Over the past few weeks, Vocativ’s analysts have been able to home in on a network of ISIS supporters in the U.S. We’ve found dozens of Americans who openly support the militant Islamic group.
In many ways, they’re just like you. They post selfies on Twitter and Facebook, share memes, hang out with friends. They talk about their favorite TV shows, movies and music. They share news about their families.
But they’re also pledging support to the brutal regime seeking to establish an Islamic caliphate across the Middle East. […]
Vocativ’s analysts began mining the deep web for possible ISIS supporters in the U.S. several months ago, as ISIS began taking over larger swaths of Syria and Iraq. But it was the death in August of Douglas McAuthur McCain—the San Diego man killed alongside ISIS fighters in Syria—that led us to the center of the network of ISIS supporters in America.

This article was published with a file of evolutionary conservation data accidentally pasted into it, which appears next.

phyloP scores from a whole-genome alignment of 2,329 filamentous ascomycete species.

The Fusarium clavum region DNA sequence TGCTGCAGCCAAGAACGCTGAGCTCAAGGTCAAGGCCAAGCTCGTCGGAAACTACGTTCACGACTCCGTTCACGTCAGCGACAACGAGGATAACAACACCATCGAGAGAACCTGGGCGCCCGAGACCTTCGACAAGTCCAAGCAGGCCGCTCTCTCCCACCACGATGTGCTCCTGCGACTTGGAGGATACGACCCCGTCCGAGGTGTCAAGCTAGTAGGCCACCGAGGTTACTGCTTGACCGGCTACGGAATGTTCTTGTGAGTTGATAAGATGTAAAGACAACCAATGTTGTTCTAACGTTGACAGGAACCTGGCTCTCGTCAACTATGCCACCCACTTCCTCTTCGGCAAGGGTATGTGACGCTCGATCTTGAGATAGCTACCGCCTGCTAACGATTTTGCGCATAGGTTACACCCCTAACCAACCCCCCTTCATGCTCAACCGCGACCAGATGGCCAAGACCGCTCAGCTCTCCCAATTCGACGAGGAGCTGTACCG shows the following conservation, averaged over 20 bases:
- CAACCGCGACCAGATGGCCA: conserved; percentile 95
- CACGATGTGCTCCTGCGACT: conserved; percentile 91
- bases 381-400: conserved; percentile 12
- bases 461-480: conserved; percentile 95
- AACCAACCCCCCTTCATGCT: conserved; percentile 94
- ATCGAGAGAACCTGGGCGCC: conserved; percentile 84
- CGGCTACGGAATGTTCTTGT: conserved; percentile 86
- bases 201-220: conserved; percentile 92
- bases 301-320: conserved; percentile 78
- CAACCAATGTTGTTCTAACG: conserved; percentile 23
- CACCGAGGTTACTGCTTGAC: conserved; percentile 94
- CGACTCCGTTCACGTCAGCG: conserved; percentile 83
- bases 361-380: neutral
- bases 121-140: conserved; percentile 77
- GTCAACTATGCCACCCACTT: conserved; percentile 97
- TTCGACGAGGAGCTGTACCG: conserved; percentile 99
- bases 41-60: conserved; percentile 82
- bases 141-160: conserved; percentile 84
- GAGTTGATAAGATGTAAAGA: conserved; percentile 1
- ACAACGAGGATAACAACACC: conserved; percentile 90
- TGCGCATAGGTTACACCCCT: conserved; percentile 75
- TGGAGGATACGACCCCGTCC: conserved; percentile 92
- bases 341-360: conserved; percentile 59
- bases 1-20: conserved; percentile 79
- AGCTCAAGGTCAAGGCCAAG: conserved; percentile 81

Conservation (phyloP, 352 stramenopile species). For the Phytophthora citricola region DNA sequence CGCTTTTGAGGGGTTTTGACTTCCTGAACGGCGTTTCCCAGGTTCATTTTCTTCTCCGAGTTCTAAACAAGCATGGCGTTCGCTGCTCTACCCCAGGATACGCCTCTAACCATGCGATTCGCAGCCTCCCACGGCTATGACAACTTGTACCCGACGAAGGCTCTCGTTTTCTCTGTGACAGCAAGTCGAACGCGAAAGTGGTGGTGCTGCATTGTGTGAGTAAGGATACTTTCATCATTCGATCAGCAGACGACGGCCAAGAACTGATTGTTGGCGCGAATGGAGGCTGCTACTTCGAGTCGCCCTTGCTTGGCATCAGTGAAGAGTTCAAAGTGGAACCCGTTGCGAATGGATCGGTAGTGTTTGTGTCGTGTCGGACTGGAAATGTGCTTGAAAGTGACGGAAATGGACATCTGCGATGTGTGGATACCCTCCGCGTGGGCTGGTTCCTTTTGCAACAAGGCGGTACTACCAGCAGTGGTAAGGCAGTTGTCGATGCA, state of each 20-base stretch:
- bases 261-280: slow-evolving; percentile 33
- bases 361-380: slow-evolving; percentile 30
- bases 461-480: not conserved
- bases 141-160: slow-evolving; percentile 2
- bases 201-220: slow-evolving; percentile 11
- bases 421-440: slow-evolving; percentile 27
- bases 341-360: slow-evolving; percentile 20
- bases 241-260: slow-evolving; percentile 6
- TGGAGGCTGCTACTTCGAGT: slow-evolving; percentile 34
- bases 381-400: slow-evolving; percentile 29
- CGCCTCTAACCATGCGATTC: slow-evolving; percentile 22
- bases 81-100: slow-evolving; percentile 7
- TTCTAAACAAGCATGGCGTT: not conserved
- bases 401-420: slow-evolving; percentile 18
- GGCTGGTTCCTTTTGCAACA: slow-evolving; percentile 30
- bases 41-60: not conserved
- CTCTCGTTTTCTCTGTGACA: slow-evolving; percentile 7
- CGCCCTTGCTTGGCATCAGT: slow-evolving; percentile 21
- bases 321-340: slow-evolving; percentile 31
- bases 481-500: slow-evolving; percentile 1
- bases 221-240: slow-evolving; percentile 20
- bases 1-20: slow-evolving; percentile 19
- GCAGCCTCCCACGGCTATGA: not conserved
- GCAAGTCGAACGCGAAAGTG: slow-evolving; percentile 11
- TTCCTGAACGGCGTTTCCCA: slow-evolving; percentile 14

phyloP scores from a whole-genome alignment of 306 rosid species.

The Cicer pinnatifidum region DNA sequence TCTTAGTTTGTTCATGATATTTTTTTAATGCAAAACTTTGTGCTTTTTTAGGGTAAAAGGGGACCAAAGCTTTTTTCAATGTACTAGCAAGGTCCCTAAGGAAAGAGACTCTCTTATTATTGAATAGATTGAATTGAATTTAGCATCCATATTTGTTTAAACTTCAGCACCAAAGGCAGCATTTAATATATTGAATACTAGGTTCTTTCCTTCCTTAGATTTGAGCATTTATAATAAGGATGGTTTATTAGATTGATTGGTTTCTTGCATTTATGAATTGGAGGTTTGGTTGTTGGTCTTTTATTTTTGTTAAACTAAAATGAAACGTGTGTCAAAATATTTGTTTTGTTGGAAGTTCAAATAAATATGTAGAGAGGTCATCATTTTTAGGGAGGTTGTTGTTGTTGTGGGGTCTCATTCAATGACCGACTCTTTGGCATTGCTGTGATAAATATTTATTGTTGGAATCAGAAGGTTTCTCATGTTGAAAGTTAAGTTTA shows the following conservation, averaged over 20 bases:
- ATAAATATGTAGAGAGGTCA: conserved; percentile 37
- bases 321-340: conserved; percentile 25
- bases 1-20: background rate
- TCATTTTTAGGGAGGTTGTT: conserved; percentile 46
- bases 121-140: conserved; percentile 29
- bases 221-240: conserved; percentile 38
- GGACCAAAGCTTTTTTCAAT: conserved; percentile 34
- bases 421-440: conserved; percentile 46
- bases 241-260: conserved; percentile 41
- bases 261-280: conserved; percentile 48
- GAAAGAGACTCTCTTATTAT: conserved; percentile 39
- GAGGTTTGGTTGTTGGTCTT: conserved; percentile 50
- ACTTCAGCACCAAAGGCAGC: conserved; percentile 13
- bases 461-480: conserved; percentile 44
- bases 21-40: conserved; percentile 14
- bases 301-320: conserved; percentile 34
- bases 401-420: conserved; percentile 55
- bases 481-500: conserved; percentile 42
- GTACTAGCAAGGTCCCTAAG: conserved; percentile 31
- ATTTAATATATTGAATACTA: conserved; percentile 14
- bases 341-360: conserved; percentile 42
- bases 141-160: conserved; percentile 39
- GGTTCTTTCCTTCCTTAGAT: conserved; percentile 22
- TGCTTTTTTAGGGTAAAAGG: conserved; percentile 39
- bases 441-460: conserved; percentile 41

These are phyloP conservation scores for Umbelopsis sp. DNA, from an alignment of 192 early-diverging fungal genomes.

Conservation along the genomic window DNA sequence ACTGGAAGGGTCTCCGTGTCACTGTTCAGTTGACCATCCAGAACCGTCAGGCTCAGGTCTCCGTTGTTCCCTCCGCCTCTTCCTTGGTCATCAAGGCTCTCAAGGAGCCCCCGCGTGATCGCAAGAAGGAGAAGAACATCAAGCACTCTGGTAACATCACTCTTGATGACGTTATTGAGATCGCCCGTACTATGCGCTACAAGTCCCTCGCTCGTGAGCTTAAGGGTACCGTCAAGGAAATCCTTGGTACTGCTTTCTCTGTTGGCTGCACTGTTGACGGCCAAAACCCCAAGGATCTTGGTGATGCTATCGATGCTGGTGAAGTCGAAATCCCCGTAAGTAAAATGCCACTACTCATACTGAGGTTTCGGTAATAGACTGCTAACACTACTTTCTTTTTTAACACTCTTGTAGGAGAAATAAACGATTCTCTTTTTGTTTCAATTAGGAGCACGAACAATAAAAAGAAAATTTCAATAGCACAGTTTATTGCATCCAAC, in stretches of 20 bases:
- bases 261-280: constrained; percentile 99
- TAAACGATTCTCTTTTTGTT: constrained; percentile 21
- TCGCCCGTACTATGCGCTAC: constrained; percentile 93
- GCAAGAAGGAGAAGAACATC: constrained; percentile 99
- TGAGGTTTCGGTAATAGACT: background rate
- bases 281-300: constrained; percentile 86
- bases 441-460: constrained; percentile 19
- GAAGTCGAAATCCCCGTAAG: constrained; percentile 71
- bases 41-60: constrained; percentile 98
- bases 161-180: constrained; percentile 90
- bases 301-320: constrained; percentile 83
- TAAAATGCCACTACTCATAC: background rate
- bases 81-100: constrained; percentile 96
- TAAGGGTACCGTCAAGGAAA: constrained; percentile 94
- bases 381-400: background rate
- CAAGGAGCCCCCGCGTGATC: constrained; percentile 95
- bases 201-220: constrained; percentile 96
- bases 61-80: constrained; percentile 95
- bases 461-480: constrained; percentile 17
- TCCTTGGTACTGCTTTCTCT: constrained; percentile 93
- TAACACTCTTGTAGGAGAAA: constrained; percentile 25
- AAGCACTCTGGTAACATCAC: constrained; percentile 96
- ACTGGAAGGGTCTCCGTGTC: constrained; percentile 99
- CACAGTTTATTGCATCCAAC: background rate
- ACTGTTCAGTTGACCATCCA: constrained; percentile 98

One name our analysts keep encountering is that of Ahmad Musa Jibril. Well-known in law enforcement circles, Jibril is a 43-year-old imam based in Dearborn, Michigan. A decade ago, he was kicked out of a mosque for urging his followers to kill non-Muslims. He later spent six years in federal prison for crimes including money laundering, tax evasion and trying to bribe a juror. He was released in 2012.
What sets Jibril apart from other radical clerics is his sizable social following. He has racked up over 220,000 likes on his Facebook profile and more than 26,000 followers on Twitter, where he communicates with some of them (and their families) one-on-one. On YouTube, Jibril’s sermons average several thousand views each.
Jibril has been whipping up support for extreme Sunni Islam for years from his Michigan base—and according to eyewitnesses, his approach at times has been highly confrontational, even violent.
One former student at the University of Michigan at Dearborn who heard Jibril speak there in 2004 tells Vocativ that the cleric made a strong impression on him. “He was always trying to get younger guys to listen to him,” says the former student, who requested anonymity. “The first couple of talks were nice, but then he gets into how Shiites were ‘non-believers’ and weren’t Muslim.”